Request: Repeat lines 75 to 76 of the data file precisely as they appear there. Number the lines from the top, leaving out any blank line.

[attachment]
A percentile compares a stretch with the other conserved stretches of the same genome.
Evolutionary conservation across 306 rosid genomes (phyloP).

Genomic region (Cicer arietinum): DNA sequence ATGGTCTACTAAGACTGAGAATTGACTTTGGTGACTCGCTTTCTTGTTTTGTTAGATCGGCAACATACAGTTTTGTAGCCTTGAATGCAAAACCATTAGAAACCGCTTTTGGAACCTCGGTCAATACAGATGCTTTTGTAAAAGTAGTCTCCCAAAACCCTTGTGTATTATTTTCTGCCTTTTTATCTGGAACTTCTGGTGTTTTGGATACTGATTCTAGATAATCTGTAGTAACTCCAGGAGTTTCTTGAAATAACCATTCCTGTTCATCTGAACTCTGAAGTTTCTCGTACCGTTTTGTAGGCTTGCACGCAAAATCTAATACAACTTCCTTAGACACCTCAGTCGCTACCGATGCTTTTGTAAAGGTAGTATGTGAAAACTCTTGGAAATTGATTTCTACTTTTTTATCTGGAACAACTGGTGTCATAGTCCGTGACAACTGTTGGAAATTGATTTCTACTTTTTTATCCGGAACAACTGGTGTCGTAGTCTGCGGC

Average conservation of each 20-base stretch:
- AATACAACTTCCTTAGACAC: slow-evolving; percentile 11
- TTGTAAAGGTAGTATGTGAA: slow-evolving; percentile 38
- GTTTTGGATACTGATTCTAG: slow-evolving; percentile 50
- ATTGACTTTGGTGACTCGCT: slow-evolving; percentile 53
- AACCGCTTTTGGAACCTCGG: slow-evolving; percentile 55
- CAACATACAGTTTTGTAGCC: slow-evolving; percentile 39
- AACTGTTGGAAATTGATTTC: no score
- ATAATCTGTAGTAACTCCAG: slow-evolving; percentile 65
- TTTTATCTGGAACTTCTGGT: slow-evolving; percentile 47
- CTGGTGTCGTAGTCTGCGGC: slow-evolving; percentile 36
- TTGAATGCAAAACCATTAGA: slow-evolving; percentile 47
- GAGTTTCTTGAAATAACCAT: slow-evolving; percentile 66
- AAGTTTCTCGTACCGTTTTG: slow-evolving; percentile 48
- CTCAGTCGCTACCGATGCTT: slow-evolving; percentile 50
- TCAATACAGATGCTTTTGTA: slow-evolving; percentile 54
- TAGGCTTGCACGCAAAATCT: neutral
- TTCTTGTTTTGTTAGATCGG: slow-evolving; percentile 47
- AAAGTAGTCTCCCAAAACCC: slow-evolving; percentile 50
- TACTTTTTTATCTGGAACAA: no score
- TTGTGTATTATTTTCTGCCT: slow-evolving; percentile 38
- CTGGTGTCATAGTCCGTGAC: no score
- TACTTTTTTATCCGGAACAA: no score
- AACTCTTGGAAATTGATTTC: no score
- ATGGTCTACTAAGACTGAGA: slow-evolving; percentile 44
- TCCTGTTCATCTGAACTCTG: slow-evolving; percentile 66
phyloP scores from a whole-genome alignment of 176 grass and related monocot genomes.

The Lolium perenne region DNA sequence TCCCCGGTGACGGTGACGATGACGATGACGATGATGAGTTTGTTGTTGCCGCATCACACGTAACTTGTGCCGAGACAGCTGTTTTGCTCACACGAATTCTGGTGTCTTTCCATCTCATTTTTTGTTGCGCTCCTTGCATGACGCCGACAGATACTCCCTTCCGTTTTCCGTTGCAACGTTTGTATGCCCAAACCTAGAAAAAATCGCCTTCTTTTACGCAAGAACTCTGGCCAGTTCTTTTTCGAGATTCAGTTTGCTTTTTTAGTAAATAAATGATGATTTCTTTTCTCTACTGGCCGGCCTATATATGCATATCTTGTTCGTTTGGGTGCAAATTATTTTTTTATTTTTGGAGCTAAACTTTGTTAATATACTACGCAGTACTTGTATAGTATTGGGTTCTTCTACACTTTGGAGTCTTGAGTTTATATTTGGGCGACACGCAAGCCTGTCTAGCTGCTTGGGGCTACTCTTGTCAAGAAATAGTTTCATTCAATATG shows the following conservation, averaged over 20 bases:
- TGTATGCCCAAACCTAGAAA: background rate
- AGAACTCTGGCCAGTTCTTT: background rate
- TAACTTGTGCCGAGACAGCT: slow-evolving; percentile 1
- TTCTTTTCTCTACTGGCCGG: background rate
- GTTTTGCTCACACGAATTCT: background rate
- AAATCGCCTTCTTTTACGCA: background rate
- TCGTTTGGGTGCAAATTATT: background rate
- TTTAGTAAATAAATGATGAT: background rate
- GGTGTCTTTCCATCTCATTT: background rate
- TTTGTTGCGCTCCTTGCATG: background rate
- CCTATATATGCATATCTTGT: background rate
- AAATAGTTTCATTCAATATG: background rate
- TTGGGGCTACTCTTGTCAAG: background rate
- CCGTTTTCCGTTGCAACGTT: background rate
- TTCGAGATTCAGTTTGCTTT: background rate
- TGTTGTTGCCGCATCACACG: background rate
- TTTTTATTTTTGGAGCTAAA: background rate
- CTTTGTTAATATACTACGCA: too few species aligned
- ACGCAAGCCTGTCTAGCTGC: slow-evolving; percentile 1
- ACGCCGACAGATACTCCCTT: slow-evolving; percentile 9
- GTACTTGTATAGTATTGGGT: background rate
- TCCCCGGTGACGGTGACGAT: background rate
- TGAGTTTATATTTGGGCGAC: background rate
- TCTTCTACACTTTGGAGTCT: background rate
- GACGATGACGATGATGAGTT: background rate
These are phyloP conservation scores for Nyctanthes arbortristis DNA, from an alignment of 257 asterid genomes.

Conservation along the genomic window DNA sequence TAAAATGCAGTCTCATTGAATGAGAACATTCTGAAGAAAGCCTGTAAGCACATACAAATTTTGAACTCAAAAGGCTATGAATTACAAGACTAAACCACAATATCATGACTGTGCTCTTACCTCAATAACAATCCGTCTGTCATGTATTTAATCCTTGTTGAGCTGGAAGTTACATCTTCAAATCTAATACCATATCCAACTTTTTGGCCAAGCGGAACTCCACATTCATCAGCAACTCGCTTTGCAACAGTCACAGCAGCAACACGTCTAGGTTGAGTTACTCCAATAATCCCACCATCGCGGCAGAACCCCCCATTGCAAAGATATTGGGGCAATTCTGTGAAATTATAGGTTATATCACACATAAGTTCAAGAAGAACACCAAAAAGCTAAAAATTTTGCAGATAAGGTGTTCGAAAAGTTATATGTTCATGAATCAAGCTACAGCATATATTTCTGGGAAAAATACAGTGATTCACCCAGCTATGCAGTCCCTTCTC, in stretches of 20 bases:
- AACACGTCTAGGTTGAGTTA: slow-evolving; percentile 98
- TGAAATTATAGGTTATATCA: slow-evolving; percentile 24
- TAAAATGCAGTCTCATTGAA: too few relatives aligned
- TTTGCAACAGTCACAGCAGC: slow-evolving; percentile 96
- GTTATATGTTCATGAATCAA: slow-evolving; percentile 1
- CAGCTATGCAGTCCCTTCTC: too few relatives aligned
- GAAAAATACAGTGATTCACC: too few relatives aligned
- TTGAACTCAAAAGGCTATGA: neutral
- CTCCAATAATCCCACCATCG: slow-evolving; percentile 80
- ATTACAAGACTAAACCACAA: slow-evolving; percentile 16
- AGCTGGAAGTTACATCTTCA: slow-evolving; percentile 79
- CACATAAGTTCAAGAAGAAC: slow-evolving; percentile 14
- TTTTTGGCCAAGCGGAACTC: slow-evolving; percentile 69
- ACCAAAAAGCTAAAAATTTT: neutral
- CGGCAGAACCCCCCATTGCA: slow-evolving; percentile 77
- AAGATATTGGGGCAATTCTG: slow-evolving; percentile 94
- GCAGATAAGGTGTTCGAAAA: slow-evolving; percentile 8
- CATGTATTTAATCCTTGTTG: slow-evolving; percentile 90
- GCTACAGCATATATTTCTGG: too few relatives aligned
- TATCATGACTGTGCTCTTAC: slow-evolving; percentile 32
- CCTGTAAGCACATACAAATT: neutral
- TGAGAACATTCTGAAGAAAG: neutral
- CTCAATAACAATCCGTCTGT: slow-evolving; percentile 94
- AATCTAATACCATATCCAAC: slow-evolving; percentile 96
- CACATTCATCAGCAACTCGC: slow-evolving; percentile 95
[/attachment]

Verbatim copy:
- GCAGATAAGGTGTTCGAAAA: slow-evolving; percentile 8
- CATGTATTTAATCCTTGTTG: slow-evolving; percentile 90